On May 30th, hours before the start of a highly contentious Hernando County School Board meeting, the three state elected officials directly representing Hernando County publicly called for the resignation of Hernando County Schools Superintendent John Stratton.
In a paid press release, State Senator Blaise Ingoglia (R-Spring Hill), State Representative Jeff Holcomb (R-Spring Hill), and State Representative John Temple (R-Wildwood) called for Stratton’s resignation, stating, “It is clear to us that Superintendent Stratton has lost the confidence of parents, grandparents, and our community. We can no longer sit back and allow the Hernando County school system to make national news for its poor decisions, lack of transparency and accountability, and its contempt for parental rights. Whether it is pornographic material in our schools, not notifying parents when their children may have been around an alleged pedophile, or allowing a teacher back in the classroom after threatening to kill students, it is clear to us that change is needed, and it is needed now.”
The issues referenced in the statement include a long-running debate alleging pornographic content of books available to students through Hernando County school libraries, a 2021 incident in which an elementary school employee was arrested on several counts of sexual battery of a victim under 12 years old, and the most recent incident in March 2023 when a transgender teacher at Fox Chapel Middle School made statements many regarded as a threat to shoot students. In each of those incidents, there have been accusations by parents against the district and school board members claiming a cover-up.
The Hernando County School District has found itself at the center of national and even international controversy in recent months. The March incident at Fox Chapel Middle School, which began as an allegation that the district failed to notify parents of threats toward students made by a transgender teacher, has metastasized into a broad spectrum of political issues and accusations.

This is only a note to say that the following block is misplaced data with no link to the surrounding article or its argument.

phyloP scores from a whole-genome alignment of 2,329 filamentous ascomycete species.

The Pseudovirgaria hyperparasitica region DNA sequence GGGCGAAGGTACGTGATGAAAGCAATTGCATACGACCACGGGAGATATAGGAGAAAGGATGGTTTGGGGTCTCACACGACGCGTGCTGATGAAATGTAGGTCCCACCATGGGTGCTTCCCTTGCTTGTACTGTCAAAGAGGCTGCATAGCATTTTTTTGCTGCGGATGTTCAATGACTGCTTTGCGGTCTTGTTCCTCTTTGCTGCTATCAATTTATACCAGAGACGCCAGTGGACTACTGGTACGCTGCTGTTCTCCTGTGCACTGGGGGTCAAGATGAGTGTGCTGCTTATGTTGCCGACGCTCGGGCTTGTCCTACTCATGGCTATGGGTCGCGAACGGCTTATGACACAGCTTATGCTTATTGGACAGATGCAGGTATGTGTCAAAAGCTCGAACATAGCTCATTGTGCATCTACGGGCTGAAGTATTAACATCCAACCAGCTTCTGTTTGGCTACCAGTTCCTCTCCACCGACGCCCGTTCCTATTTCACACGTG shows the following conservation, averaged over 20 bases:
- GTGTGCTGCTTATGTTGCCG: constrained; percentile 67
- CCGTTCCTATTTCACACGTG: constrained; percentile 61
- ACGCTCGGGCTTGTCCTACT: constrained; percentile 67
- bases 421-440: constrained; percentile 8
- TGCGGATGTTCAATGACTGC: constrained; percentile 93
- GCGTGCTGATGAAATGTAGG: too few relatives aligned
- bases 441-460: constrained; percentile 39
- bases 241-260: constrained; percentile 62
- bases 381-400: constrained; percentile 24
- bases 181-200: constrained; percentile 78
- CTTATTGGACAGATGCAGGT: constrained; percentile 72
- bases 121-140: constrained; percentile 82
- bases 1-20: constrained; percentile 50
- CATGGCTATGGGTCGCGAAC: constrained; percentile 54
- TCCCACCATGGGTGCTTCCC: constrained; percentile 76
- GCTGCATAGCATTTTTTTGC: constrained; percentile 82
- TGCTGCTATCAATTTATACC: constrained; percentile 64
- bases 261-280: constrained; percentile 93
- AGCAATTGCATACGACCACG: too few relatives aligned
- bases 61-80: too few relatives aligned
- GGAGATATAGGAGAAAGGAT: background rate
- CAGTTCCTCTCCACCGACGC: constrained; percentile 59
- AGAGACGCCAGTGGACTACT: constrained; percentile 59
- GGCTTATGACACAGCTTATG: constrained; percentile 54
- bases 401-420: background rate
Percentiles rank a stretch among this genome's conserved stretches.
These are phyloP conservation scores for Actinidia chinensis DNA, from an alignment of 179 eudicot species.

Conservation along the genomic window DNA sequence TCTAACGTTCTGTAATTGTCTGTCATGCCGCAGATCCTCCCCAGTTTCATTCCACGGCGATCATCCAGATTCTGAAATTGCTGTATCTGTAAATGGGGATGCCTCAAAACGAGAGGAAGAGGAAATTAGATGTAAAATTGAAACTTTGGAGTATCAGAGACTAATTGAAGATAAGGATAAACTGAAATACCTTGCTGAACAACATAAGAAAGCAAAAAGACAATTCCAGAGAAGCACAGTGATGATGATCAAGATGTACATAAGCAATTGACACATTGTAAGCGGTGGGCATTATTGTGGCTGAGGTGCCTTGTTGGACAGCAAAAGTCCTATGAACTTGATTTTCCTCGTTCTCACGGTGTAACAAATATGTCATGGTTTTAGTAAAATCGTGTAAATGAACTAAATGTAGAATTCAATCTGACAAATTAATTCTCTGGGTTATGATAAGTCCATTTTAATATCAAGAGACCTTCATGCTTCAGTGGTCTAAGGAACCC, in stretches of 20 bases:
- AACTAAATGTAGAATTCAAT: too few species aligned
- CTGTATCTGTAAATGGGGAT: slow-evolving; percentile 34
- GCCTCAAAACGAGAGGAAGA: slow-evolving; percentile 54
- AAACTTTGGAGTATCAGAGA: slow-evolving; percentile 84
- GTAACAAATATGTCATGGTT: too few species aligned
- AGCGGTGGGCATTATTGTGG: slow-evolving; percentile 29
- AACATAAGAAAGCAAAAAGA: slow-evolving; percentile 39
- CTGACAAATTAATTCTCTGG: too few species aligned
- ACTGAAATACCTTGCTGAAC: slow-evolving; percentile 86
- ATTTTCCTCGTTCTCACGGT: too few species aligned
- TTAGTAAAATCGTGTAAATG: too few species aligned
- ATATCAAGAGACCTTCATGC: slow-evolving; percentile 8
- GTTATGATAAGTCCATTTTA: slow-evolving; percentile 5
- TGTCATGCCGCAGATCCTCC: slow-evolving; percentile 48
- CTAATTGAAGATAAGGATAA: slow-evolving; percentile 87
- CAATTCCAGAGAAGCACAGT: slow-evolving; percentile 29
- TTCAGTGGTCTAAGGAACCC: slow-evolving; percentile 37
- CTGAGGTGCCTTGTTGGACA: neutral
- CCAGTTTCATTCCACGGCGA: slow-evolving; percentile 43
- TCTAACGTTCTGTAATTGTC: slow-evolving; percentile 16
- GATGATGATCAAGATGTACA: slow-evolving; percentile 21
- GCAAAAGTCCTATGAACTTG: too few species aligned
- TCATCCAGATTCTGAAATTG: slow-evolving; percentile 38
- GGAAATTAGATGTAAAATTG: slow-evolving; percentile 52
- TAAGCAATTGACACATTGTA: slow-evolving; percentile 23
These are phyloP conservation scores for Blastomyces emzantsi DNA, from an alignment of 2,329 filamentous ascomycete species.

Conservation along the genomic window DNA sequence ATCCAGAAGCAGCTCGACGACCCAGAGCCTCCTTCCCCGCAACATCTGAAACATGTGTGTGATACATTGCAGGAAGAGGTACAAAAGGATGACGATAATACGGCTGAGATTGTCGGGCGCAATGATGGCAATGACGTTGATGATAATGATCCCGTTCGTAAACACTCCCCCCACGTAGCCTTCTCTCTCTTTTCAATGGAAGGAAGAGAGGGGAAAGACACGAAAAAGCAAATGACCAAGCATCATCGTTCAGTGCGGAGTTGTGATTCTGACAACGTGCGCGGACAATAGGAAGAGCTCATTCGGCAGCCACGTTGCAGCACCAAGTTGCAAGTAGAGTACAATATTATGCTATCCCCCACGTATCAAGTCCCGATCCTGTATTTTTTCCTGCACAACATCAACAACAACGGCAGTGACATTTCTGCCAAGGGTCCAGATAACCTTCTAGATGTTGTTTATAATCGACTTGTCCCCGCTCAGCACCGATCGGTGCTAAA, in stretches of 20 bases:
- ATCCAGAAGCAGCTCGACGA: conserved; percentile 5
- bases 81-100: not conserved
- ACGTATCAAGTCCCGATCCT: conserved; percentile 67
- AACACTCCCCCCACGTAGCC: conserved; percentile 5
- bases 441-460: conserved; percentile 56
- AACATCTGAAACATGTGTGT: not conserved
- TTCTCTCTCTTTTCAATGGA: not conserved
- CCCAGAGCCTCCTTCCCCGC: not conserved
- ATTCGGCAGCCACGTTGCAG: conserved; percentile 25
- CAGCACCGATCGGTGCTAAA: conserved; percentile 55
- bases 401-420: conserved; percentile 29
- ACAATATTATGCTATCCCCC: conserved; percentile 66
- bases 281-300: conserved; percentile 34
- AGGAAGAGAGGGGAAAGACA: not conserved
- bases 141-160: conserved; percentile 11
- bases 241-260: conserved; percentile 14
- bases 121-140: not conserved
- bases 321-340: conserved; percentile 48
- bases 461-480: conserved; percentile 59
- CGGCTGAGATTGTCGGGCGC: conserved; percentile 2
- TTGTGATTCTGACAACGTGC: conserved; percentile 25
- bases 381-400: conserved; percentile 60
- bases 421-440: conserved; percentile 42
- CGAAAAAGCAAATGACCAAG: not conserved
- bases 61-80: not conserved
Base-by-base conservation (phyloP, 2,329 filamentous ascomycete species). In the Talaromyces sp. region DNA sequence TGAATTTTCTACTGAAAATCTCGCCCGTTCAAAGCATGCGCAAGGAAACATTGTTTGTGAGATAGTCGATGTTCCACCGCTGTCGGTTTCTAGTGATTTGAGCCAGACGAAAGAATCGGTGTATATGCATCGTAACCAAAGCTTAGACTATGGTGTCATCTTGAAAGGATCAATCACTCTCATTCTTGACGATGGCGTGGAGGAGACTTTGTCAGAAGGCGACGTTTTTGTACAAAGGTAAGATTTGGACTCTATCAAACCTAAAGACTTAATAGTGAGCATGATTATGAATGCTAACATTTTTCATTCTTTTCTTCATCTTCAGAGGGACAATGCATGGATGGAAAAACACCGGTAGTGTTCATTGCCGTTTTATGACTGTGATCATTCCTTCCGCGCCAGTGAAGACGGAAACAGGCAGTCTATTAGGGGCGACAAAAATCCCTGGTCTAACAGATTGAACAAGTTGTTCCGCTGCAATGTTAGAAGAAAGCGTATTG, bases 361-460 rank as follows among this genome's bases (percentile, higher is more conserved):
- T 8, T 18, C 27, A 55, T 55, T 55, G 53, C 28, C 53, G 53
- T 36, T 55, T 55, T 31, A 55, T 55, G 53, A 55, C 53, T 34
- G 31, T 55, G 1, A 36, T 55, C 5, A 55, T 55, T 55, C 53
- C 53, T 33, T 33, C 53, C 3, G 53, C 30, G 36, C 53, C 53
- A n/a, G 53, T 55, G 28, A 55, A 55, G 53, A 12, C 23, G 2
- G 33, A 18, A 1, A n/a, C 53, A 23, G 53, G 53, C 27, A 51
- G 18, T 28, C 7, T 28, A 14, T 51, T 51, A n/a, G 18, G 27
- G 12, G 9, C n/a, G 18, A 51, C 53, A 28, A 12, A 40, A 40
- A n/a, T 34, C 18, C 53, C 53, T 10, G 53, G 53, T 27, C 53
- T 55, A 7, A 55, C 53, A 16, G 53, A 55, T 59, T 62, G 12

Hot on the heels of the Fox Chapel incident, a 5th-grade teacher found herself under local and state investigation after the teacher showed an unauthorized Disney film to her students. The film, Strange World, featured a central character who discusses his romantic inclination toward another character of the same sex. The investigations were initiated following a complaint by school board member Shannon Rodriguez, whose 10-year-old daughter was in the teacher’s class.
The district recently closed that investigation, finding that the teacher violated policy by not getting administrative approval before showing the movie. That same teacher, Jenna Barbee, created a TikTok video that went viral and attracted the attention of national and international media. During an interview on CNN, Barbee fanned the flames of concerns voiced by parents, stating, “Parents’ rights are gone when children are in public school.”
Recent school board meetings have turned into “open-mic night” during the public comments portion of the meetings, as parents, teachers, unions, LGBTQ+ activists, and political action committee representatives have lined up to address the board and seemingly anyone else that may be listening. Many speakers have used the opportunity to directly attack board members, which is supposed to be against the rules of order. Still, that rule has seen little to no enforcement. Some of the attacks against board member Shannon Rodriguez (most notably for her complaint against Barbee) saw Rodriguez respond at length at the end of the meeting.